This article draws on multiple sources of insight and data across sectors, geographies, and technologies, including case examples and data from Amazon Web Services, Google Cloud, and Microsoft Azure. Amazon Web Services also provided access to third-party research.
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Laura is techUK’s Programme Manager for Technology and Innovation.
She supports the application and expansion of emerging technologies across business, including Geospatial Data, Quantum Computing, AR/VR/XR and Edge technologies.
Before joining techUK, Laura worked internationally in London, Singapore and across the United States as a conference researcher and producer covering enterprise adoption of emerging technologies. This included being part of the strategic team at London Tech Week.
Laura has a degree in History (BA Hons) from Durham University, focussing on regional social history. Outside of work she loves reading, travelling and supporting rugby team St. Helens, where she is from.
Zoe is a Programme Assistant, supporting techUK's work across Policy, Technology and Innovation.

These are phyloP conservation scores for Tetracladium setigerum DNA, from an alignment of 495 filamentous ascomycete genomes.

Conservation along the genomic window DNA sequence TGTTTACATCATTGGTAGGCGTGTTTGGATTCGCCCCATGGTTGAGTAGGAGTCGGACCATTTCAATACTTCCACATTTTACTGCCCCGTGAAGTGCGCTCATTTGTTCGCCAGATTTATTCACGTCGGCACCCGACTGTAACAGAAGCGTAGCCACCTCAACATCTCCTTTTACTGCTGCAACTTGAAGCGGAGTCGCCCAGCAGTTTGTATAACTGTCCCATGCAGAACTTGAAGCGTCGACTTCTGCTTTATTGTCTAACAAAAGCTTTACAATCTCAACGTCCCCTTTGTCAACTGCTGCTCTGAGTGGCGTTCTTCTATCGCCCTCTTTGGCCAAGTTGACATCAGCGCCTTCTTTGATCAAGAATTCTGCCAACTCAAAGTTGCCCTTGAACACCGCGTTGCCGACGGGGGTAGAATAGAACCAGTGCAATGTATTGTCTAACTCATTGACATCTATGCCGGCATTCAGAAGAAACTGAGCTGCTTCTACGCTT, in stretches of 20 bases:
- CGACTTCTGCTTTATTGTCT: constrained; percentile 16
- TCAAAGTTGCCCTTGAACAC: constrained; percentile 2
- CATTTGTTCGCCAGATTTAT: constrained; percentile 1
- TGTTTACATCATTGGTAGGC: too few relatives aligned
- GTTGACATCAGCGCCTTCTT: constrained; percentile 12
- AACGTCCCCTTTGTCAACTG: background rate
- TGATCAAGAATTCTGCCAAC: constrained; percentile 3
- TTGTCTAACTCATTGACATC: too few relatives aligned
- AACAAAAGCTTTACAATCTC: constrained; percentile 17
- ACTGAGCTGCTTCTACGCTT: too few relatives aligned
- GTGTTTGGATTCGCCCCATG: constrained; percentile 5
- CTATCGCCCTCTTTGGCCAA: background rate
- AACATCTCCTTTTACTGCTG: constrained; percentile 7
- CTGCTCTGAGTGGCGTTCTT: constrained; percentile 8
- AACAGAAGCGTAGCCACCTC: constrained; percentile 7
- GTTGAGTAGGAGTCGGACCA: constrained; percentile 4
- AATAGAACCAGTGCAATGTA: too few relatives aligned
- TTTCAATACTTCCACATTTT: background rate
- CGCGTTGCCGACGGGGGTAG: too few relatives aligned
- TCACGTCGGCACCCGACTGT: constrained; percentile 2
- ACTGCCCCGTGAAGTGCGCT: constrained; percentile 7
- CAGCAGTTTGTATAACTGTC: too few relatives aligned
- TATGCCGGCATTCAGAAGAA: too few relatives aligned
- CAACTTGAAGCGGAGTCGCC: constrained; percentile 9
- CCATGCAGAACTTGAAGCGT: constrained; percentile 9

The team makes the tech case to government and policymakers in Westminster, Whitehall, Brussels and across the UK on the most pressing issues affecting this sector and supports the Technology and Innovation team in the application and expansion of emerging technologies across business, including Geospatial Data, Quantum Computing, AR/VR/XR and Edge technologies.
Before joining techUK, Zoe worked as a Business Development and Membership Coordinator at London First and prior to that Zoe worked in Partnerships at a number of Forex and CFD brokerage firms including Think Markets, ETX Capital and Central Markets.
Zoe has a degree (BA Hons) from the University of Westminster and in her spare time, Zoe enjoys travelling, painting, keeping fit and socialising with friends.